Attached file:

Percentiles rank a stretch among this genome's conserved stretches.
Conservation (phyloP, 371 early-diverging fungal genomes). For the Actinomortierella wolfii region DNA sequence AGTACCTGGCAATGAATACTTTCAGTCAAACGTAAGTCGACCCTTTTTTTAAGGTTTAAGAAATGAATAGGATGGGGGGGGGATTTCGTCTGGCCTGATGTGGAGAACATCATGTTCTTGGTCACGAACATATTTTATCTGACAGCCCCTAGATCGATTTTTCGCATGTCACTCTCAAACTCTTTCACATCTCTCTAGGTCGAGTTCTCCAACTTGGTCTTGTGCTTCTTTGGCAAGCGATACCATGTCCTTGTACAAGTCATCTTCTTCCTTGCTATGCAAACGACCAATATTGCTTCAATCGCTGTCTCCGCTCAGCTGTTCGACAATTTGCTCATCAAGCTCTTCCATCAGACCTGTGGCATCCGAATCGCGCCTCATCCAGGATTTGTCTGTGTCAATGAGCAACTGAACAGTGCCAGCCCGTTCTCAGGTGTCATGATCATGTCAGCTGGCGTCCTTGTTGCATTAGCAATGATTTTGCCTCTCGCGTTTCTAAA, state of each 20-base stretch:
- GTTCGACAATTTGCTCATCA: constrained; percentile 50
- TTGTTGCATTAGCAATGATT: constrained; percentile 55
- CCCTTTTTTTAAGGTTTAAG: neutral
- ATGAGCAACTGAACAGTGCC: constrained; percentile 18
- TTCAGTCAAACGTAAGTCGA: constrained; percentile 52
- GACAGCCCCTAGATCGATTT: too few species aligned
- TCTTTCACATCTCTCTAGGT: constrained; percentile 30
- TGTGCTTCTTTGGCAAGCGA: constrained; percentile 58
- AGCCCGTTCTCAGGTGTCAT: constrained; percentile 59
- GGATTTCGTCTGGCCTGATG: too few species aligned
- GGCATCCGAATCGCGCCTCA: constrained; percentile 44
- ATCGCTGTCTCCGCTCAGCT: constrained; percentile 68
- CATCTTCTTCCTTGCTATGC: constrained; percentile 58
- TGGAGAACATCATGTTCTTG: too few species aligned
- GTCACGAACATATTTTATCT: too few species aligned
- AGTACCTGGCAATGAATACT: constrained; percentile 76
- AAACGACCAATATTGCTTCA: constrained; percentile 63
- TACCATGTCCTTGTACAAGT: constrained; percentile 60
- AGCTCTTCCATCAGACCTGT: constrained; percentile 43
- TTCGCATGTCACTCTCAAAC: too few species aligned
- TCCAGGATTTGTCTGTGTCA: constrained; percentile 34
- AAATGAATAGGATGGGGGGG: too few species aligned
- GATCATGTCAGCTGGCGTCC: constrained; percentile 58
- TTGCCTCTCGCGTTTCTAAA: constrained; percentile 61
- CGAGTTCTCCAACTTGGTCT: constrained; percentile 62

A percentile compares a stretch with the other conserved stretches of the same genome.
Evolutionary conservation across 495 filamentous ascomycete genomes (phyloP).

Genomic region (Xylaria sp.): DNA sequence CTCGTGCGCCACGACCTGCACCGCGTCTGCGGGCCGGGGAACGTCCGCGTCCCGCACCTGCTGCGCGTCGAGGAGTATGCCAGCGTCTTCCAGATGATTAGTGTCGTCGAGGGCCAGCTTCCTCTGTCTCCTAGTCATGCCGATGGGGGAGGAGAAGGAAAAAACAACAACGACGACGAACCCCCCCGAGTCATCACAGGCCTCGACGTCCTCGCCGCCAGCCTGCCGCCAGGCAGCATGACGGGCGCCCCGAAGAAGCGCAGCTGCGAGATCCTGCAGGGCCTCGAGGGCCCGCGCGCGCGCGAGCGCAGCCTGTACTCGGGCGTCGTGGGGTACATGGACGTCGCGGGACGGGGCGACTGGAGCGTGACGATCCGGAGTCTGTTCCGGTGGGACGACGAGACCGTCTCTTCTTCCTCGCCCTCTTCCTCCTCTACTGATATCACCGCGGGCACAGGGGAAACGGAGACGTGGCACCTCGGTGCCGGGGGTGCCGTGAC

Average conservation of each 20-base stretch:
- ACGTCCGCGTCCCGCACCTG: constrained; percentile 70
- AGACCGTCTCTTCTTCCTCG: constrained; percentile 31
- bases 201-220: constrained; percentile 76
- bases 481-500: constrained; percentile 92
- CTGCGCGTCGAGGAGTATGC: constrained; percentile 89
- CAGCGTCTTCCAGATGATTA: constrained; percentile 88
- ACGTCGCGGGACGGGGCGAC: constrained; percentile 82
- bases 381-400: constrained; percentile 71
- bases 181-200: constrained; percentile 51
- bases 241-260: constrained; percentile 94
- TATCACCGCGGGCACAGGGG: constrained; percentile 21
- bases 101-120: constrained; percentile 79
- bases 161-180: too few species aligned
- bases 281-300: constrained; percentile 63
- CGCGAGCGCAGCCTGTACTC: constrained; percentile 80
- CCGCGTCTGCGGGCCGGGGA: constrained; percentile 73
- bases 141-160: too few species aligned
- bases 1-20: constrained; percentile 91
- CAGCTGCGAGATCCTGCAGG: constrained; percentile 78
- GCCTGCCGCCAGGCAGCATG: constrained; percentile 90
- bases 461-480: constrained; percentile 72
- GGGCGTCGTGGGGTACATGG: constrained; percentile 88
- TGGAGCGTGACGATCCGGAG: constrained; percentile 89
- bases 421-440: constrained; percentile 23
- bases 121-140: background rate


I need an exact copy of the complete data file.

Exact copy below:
Percentiles rank a stretch among this genome's conserved stretches.
Conservation (phyloP, 371 early-diverging fungal genomes). For the Actinomortierella wolfii region DNA sequence AGTACCTGGCAATGAATACTTTCAGTCAAACGTAAGTCGACCCTTTTTTTAAGGTTTAAGAAATGAATAGGATGGGGGGGGGATTTCGTCTGGCCTGATGTGGAGAACATCATGTTCTTGGTCACGAACATATTTTATCTGACAGCCCCTAGATCGATTTTTCGCATGTCACTCTCAAACTCTTTCACATCTCTCTAGGTCGAGTTCTCCAACTTGGTCTTGTGCTTCTTTGGCAAGCGATACCATGTCCTTGTACAAGTCATCTTCTTCCTTGCTATGCAAACGACCAATATTGCTTCAATCGCTGTCTCCGCTCAGCTGTTCGACAATTTGCTCATCAAGCTCTTCCATCAGACCTGTGGCATCCGAATCGCGCCTCATCCAGGATTTGTCTGTGTCAATGAGCAACTGAACAGTGCCAGCCCGTTCTCAGGTGTCATGATCATGTCAGCTGGCGTCCTTGTTGCATTAGCAATGATTTTGCCTCTCGCGTTTCTAAA, state of each 20-base stretch:
- GTTCGACAATTTGCTCATCA: constrained; percentile 50
- TTGTTGCATTAGCAATGATT: constrained; percentile 55
- CCCTTTTTTTAAGGTTTAAG: neutral
- ATGAGCAACTGAACAGTGCC: constrained; percentile 18
- TTCAGTCAAACGTAAGTCGA: constrained; percentile 52
- GACAGCCCCTAGATCGATTT: too few species aligned
- TCTTTCACATCTCTCTAGGT: constrained; percentile 30
- TGTGCTTCTTTGGCAAGCGA: constrained; percentile 58
- AGCCCGTTCTCAGGTGTCAT: constrained; percentile 59
- GGATTTCGTCTGGCCTGATG: too few species aligned
- GGCATCCGAATCGCGCCTCA: constrained; percentile 44
- ATCGCTGTCTCCGCTCAGCT: constrained; percentile 68
- CATCTTCTTCCTTGCTATGC: constrained; percentile 58
- TGGAGAACATCATGTTCTTG: too few species aligned
- GTCACGAACATATTTTATCT: too few species aligned
- AGTACCTGGCAATGAATACT: constrained; percentile 76
- AAACGACCAATATTGCTTCA: constrained; percentile 63
- TACCATGTCCTTGTACAAGT: constrained; percentile 60
- AGCTCTTCCATCAGACCTGT: constrained; percentile 43
- TTCGCATGTCACTCTCAAAC: too few species aligned
- TCCAGGATTTGTCTGTGTCA: constrained; percentile 34
- AAATGAATAGGATGGGGGGG: too few species aligned
- GATCATGTCAGCTGGCGTCC: constrained; percentile 58
- TTGCCTCTCGCGTTTCTAAA: constrained; percentile 61
- CGAGTTCTCCAACTTGGTCT: constrained; percentile 62

A percentile compares a stretch with the other conserved stretches of the same genome.
Evolutionary conservation across 495 filamentous ascomycete genomes (phyloP).

Genomic region (Xylaria sp.): DNA sequence CTCGTGCGCCACGACCTGCACCGCGTCTGCGGGCCGGGGAACGTCCGCGTCCCGCACCTGCTGCGCGTCGAGGAGTATGCCAGCGTCTTCCAGATGATTAGTGTCGTCGAGGGCCAGCTTCCTCTGTCTCCTAGTCATGCCGATGGGGGAGGAGAAGGAAAAAACAACAACGACGACGAACCCCCCCGAGTCATCACAGGCCTCGACGTCCTCGCCGCCAGCCTGCCGCCAGGCAGCATGACGGGCGCCCCGAAGAAGCGCAGCTGCGAGATCCTGCAGGGCCTCGAGGGCCCGCGCGCGCGCGAGCGCAGCCTGTACTCGGGCGTCGTGGGGTACATGGACGTCGCGGGACGGGGCGACTGGAGCGTGACGATCCGGAGTCTGTTCCGGTGGGACGACGAGACCGTCTCTTCTTCCTCGCCCTCTTCCTCCTCTACTGATATCACCGCGGGCACAGGGGAAACGGAGACGTGGCACCTCGGTGCCGGGGGTGCCGTGAC

Average conservation of each 20-base stretch:
- ACGTCCGCGTCCCGCACCTG: constrained; percentile 70
- AGACCGTCTCTTCTTCCTCG: constrained; percentile 31
- bases 201-220: constrained; percentile 76
- bases 481-500: constrained; percentile 92
- CTGCGCGTCGAGGAGTATGC: constrained; percentile 89
- CAGCGTCTTCCAGATGATTA: constrained; percentile 88
- ACGTCGCGGGACGGGGCGAC: constrained; percentile 82
- bases 381-400: constrained; percentile 71
- bases 181-200: constrained; percentile 51
- bases 241-260: constrained; percentile 94
- TATCACCGCGGGCACAGGGG: constrained; percentile 21
- bases 101-120: constrained; percentile 79
- bases 161-180: too few species aligned
- bases 281-300: constrained; percentile 63
- CGCGAGCGCAGCCTGTACTC: constrained; percentile 80
- CCGCGTCTGCGGGCCGGGGA: constrained; percentile 73
- bases 141-160: too few species aligned
- bases 1-20: constrained; percentile 91
- CAGCTGCGAGATCCTGCAGG: constrained; percentile 78
- GCCTGCCGCCAGGCAGCATG: constrained; percentile 90
- bases 461-480: constrained; percentile 72
- GGGCGTCGTGGGGTACATGG: constrained; percentile 88
- TGGAGCGTGACGATCCGGAG: constrained; percentile 89
- bases 421-440: constrained; percentile 23
- bases 121-140: background rate